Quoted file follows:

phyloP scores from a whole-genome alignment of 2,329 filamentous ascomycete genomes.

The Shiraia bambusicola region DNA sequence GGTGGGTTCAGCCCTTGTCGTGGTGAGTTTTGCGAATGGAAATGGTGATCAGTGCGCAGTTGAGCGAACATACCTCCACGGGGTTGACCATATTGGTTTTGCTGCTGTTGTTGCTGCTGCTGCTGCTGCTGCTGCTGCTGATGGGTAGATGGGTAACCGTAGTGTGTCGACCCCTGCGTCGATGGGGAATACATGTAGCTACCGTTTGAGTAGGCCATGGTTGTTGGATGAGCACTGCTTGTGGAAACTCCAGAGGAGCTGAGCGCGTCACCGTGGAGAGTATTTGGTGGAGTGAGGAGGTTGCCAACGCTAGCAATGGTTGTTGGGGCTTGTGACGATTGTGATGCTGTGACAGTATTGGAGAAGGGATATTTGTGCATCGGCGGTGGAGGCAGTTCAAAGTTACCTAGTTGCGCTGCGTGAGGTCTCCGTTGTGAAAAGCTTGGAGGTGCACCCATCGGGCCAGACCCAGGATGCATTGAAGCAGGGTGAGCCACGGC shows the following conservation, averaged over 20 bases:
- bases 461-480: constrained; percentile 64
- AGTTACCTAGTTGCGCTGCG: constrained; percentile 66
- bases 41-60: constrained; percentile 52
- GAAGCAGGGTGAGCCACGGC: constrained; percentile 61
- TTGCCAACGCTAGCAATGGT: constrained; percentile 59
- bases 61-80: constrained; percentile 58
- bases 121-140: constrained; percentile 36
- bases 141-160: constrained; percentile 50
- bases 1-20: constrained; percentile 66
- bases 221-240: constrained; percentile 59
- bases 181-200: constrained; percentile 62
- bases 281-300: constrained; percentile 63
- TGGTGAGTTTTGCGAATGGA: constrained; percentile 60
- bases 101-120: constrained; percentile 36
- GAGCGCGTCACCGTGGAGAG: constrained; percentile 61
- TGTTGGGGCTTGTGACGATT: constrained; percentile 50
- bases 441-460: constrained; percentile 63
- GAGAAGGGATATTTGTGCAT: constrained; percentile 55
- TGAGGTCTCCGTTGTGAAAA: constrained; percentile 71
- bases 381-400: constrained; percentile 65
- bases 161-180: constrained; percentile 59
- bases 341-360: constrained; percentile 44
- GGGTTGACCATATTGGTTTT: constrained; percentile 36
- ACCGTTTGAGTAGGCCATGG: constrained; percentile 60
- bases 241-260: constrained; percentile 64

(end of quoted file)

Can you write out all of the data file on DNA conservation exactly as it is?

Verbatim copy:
phyloP scores from a whole-genome alignment of 2,329 filamentous ascomycete genomes.

The Shiraia bambusicola region DNA sequence GGTGGGTTCAGCCCTTGTCGTGGTGAGTTTTGCGAATGGAAATGGTGATCAGTGCGCAGTTGAGCGAACATACCTCCACGGGGTTGACCATATTGGTTTTGCTGCTGTTGTTGCTGCTGCTGCTGCTGCTGCTGCTGCTGATGGGTAGATGGGTAACCGTAGTGTGTCGACCCCTGCGTCGATGGGGAATACATGTAGCTACCGTTTGAGTAGGCCATGGTTGTTGGATGAGCACTGCTTGTGGAAACTCCAGAGGAGCTGAGCGCGTCACCGTGGAGAGTATTTGGTGGAGTGAGGAGGTTGCCAACGCTAGCAATGGTTGTTGGGGCTTGTGACGATTGTGATGCTGTGACAGTATTGGAGAAGGGATATTTGTGCATCGGCGGTGGAGGCAGTTCAAAGTTACCTAGTTGCGCTGCGTGAGGTCTCCGTTGTGAAAAGCTTGGAGGTGCACCCATCGGGCCAGACCCAGGATGCATTGAAGCAGGGTGAGCCACGGC shows the following conservation, averaged over 20 bases:
- bases 461-480: constrained; percentile 64
- AGTTACCTAGTTGCGCTGCG: constrained; percentile 66
- bases 41-60: constrained; percentile 52
- GAAGCAGGGTGAGCCACGGC: constrained; percentile 61
- TTGCCAACGCTAGCAATGGT: constrained; percentile 59
- bases 61-80: constrained; percentile 58
- bases 121-140: constrained; percentile 36
- bases 141-160: constrained; percentile 50
- bases 1-20: constrained; percentile 66
- bases 221-240: constrained; percentile 59
- bases 181-200: constrained; percentile 62
- bases 281-300: constrained; percentile 63
- TGGTGAGTTTTGCGAATGGA: constrained; percentile 60
- bases 101-120: constrained; percentile 36
- GAGCGCGTCACCGTGGAGAG: constrained; percentile 61
- TGTTGGGGCTTGTGACGATT: constrained; percentile 50
- bases 441-460: constrained; percentile 63
- GAGAAGGGATATTTGTGCAT: constrained; percentile 55
- TGAGGTCTCCGTTGTGAAAA: constrained; percentile 71
- bases 381-400: constrained; percentile 65
- bases 161-180: constrained; percentile 59
- bases 341-360: constrained; percentile 44
- GGGTTGACCATATTGGTTTT: constrained; percentile 36
- ACCGTTTGAGTAGGCCATGG: constrained; percentile 60
- bases 241-260: constrained; percentile 64